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Country risk assessment methodology


The Euromoney country risk assessment uses nine categories that fall into three broad groups: analytical indicators, credit indicators and market indicators. The weighted scores are calculated as follows: the highest score in each category receives the full mark for the weighting; the lowest receives zero. In between, figures are calculated according to the formula: Final score = weighting/(maximum score ­ minimumscore) x (score ­ minimum score). The country risk ranking shows only the final scores after weighting.

The categories are:

* Economic data (25% weighting). Taken from the Euromoney global economic projections 1996­ 97 (see page **). Each country scores the average of the evaluations for 1996 and 1997.

* Political risk (25%). Euromoney polled risk analysts, risk insurance brokers and bank credit officers. They were asked to give each country a score of between zero and 10. A score of 10 indicates no risk of non-payment; zero indicates that there is no chance of payments being made. Countries were scored in comparison both with each other and with previous years. Country risk was defined as the risk of non-payment or non-servicing of paymentfor goods or services, loans, trade-related finance and dividends, and the non-repatriation of capital. This category does not reflect the creditworthinessof individual counterparties in any country.

* Debt indicators (10%). Scores are calculated using thefollowing ratios from the World Bank World Debt Tables 1995-96: debtservice to exports (A); current-account balance to GNP (B); external debt to GNP(C). Figures are the latest available, mostly for 1993. Scores are calculated bythe formula: C+(Ax2)­(Bx10). The higher the score, the better.

Because of the lack of consistent economic data for OECD and richoil-producing countries, these score full points with the exception of Developing countries that do not report debt data to the World Bank score zero.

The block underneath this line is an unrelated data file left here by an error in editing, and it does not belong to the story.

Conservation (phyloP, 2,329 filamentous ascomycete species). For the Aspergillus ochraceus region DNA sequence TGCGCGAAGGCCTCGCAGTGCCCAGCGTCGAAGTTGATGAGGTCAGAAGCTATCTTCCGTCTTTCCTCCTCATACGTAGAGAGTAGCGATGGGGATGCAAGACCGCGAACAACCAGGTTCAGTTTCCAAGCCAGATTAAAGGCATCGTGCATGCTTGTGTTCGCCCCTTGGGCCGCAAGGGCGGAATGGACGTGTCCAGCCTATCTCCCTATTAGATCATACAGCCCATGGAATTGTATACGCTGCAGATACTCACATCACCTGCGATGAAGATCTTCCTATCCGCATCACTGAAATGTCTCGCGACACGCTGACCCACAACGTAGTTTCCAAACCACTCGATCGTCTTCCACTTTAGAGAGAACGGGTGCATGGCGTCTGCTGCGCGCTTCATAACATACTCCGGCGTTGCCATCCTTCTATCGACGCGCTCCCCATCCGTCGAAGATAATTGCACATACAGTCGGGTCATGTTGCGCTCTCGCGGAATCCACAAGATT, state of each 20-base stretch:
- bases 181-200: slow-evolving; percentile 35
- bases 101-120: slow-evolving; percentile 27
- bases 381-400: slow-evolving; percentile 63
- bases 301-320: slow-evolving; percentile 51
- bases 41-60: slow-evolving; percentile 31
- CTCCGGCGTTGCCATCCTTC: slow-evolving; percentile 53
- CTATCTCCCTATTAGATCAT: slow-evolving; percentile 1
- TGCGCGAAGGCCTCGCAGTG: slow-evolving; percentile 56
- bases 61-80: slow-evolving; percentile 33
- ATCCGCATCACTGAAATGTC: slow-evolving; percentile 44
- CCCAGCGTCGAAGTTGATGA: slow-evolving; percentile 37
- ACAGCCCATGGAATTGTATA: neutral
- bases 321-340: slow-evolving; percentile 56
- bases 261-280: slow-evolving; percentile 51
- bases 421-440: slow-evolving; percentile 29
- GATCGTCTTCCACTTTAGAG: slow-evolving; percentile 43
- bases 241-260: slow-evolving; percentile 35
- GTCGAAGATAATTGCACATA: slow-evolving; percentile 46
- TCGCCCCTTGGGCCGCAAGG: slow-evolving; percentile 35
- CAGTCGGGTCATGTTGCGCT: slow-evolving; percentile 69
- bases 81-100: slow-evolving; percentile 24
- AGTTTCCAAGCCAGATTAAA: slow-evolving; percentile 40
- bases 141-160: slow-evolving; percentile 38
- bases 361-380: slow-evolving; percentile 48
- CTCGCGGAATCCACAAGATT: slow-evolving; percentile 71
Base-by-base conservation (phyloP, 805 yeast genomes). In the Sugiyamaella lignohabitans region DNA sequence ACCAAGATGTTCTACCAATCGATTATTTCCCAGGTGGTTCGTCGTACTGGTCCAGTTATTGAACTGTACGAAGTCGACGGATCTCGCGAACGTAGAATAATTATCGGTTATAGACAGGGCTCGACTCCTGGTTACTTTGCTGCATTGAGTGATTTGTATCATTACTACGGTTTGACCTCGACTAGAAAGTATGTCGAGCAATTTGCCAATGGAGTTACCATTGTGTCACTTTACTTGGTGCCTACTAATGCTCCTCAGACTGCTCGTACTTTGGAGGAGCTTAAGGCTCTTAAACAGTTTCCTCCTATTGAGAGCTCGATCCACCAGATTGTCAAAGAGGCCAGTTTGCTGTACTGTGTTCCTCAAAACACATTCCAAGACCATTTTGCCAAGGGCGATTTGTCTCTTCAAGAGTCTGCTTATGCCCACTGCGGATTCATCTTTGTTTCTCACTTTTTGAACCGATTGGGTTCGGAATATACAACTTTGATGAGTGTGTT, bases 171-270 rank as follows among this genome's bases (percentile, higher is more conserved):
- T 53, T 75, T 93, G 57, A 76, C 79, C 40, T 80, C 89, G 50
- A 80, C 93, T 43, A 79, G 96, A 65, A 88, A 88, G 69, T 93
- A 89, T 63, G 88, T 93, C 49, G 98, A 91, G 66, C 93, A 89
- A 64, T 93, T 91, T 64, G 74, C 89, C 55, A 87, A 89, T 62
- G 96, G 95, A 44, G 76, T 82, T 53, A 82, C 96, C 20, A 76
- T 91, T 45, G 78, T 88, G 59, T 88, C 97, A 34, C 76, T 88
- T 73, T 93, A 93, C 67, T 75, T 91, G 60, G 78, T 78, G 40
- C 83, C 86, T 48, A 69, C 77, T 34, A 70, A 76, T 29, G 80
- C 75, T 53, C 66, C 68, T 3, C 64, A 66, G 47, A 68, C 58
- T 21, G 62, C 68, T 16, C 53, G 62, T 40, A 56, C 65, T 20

* Debt in default or rescheduled (10%).

A score of between zero and 10 based on the amount of debt in default or that has been rescheduled over the past three years. Ten equals no non-payments; zero, all in default or rescheduled. Scores are based on the World Bank World Debt Tables 1995-96 and Euromoney estimates for countries which do not report under the debtor reporting system (DRS).

* Credit ratings (10%). The average of sovereign ratings from Moody's, Standard & Poor's and IBCA.

* Access to bank finance (5%). Calculated from disbursements of private, long-term, unguaranteed loans as a percentage of GNP. OECD countries which do not report under the debtor reporting system (DRS) score 5. Source:World Bank World Debt Tables 1995-96.

* Access to short-term finance (5%). Scores are calculated takinginto account coverage available from US Exim Bank, NCM UK and ECGD and membership of OECD consensus groups.

* Access to international bond and syndicated loan markets (5%). Reflects Euromoney's analysis of how easily the country might

tap the markets now, based largely on issues since January 1995. A score of five means no problem whatsoever; four, no problem on 95% of occasions; three, usually no problem; two, possible (depending on conditions); one, just possible in some circumstances; zero, impossible.

* Access to and discount on forfaiting (5%). Reflects the averagemaximum tenor available and the forfaiting spread over riskless countries such asthe US, based on the average maximum tenor minus the spread. Countries for which forfaiting is not available score nothing. Data were supplied by Morgan Grenfell Trade Finance, West Merchant Bank, the London Forfaiting Company, Standard Bank and ING Capital.

Economic projections

Euromoney received replies from 20 economists at leading financial and economic institutions. They gave each country's economic performance a score out of 100, after making comparisons between countries and years. The world's fastest-growing, best-performing economy in an ideal year would score 100; the worst economy in a disastrous year would score zero. The economists were asked to look at sustained economic growth, monetary stability, current-account/budget deficit or surplus, unemployment andstructural imbalances.

Respondents also gave their forecasts of real GNP growth for calendar years1996 and 1997. The scores in the ranking are the average of those forecasts.

Our thanks go to the 35 political analysts and economists who took part inour economic projections and political risk survey. Those who did not wish to remain anonymous were:

R Bakhoven, ABN Amro Hoare Govett; P Papadopoulos, Arab Banking Corp; IColhoun, Bain & Co; S Mok, Bank of East Asia; G Seyler, Banque et Caissed'Epargne de l'Etat; R Shields, Chase Manhattan Bank; A Astrow, EconomistIntelligence Unit; D Perkins, Harvard University; H Weidum, Kredietbank; GHardouvelis, National Bank of Greece; D Kern, National Westminster Bank; TShigeoka, Nomura Research Institute; E Gelbard, Royal Bank of Canada; A Walde,Sal Oppenheim; W Molano, SBC Warburg; Y Miyakawa, Sumitomo Bank; H von derGroeben, Svenska Handelsbanken; H Fromlet, Swedbank

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